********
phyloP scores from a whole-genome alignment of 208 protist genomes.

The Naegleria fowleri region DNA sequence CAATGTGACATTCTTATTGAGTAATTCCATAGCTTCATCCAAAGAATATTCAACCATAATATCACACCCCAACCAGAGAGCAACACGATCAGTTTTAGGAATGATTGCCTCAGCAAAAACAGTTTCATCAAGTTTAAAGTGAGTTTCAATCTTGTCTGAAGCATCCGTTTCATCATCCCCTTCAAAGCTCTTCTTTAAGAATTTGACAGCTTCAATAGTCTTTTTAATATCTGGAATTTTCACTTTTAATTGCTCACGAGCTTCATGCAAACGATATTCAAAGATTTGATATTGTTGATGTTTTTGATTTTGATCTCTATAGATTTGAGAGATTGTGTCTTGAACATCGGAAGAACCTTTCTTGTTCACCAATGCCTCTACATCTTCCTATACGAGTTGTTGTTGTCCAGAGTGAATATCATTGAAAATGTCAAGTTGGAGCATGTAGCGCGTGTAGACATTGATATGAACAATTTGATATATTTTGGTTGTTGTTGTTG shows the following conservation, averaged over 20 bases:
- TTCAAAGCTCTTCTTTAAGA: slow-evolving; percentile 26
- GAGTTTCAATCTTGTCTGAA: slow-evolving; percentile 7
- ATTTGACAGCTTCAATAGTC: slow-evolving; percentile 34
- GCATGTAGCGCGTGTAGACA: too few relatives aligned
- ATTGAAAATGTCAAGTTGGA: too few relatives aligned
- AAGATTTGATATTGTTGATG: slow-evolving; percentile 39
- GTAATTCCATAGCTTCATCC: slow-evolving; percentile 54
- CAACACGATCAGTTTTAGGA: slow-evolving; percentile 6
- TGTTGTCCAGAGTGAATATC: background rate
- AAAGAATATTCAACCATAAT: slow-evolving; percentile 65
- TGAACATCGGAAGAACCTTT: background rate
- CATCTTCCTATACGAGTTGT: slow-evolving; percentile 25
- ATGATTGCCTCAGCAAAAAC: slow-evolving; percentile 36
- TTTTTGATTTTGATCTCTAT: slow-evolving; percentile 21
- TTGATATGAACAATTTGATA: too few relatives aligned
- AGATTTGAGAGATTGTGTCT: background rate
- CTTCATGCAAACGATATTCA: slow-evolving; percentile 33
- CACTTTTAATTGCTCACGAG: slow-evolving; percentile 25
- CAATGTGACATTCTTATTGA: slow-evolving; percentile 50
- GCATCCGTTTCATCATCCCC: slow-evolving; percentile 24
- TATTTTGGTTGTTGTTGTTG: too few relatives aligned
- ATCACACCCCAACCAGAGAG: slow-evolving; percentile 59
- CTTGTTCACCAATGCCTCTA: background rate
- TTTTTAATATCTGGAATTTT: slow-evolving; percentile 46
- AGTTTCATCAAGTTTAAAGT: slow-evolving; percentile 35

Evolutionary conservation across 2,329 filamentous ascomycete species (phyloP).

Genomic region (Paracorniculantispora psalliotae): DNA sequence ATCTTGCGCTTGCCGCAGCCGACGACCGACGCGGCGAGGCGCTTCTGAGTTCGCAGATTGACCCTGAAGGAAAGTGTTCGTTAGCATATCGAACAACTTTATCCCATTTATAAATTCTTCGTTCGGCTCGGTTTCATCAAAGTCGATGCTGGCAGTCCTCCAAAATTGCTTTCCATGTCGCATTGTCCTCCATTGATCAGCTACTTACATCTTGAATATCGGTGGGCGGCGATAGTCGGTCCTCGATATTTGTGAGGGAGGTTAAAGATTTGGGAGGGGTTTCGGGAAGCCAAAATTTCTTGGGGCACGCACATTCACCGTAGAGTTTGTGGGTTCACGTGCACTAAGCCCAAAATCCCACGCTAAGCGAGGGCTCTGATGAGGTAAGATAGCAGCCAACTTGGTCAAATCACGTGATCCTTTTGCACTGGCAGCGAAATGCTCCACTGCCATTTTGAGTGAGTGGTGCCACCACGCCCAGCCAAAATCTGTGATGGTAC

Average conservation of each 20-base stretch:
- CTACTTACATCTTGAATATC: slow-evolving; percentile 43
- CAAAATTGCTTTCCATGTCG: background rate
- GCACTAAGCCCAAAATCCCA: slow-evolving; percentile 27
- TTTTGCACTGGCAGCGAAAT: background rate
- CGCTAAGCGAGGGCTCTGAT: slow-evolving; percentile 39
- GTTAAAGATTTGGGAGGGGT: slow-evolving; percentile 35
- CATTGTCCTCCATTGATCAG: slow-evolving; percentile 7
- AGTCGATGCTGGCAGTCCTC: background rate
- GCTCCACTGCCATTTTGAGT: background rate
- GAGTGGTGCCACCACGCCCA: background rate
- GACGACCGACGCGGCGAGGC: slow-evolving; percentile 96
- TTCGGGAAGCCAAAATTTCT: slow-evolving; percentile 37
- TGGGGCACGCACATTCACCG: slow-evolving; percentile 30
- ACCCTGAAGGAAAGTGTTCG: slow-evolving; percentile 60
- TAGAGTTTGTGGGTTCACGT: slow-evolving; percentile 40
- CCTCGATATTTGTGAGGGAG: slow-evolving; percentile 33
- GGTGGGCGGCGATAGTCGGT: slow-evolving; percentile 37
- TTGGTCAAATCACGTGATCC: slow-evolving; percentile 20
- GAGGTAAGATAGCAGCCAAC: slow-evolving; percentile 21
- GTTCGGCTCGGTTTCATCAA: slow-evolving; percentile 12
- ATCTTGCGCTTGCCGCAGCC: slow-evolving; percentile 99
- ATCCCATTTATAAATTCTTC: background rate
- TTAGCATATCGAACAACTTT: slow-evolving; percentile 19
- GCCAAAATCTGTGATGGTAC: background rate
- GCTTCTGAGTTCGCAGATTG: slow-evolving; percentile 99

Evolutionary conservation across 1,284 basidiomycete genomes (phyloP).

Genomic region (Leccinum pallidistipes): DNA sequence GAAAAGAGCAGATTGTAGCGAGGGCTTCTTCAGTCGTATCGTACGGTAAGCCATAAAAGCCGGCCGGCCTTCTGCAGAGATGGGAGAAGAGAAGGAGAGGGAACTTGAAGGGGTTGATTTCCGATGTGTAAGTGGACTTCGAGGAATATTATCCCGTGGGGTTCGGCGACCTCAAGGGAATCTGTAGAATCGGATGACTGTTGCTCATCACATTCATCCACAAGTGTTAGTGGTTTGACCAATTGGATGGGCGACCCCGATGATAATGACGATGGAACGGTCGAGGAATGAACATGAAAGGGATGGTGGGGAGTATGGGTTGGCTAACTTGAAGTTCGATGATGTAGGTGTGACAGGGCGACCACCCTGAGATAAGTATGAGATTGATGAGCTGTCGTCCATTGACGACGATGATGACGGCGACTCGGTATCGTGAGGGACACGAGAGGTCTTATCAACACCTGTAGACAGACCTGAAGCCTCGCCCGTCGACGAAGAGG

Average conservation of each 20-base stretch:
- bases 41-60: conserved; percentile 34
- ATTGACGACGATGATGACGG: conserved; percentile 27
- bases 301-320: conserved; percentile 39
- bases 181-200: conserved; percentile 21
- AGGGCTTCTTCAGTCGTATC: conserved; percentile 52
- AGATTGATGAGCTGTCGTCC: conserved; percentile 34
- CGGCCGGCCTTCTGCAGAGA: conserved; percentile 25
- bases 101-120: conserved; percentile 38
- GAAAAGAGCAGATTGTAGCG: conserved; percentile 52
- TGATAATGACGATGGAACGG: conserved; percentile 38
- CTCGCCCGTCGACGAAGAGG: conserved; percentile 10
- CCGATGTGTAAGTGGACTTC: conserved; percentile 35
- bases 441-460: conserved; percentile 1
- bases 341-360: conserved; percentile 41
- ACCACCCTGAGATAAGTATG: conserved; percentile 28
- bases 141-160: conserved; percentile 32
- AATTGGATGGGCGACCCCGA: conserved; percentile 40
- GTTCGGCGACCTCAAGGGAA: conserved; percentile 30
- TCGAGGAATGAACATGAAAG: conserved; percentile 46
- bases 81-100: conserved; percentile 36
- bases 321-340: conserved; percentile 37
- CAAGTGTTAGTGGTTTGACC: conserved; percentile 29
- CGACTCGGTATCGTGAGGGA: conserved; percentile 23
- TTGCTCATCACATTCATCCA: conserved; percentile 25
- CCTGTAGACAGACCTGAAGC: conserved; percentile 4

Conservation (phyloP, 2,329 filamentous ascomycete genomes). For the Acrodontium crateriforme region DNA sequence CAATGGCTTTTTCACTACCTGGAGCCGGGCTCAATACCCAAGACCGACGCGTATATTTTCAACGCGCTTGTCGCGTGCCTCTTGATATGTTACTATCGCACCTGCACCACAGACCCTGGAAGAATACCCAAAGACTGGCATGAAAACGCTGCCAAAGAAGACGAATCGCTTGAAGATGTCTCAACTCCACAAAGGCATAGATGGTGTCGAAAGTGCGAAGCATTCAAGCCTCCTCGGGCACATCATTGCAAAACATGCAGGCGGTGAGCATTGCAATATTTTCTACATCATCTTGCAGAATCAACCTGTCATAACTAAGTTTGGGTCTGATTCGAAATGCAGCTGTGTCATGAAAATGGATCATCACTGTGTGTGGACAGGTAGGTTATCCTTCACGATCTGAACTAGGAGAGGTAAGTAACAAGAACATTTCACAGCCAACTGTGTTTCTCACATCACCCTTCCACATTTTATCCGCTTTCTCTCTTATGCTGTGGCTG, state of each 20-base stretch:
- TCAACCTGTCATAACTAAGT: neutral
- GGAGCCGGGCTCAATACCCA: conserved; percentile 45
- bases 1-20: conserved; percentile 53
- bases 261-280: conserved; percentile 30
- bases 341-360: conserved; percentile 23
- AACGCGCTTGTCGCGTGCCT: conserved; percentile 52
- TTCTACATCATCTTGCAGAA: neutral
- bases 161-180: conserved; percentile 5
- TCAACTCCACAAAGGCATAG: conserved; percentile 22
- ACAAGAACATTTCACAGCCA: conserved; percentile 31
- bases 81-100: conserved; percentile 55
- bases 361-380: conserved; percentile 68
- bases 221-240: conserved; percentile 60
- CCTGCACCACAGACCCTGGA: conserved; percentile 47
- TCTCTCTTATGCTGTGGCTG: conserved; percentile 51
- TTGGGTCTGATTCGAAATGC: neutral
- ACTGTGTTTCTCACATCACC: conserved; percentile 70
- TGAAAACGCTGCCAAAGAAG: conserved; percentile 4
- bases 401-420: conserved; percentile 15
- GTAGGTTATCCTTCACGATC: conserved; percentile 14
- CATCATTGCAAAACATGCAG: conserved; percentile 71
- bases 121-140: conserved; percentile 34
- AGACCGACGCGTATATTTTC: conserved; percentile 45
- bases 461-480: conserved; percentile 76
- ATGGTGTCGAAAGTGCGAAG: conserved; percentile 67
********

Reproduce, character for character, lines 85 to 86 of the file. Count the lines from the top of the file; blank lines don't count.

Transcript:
- TCAACCTGTCATAACTAAGT: neutral
- GGAGCCGGGCTCAATACCCA: conserved; percentile 45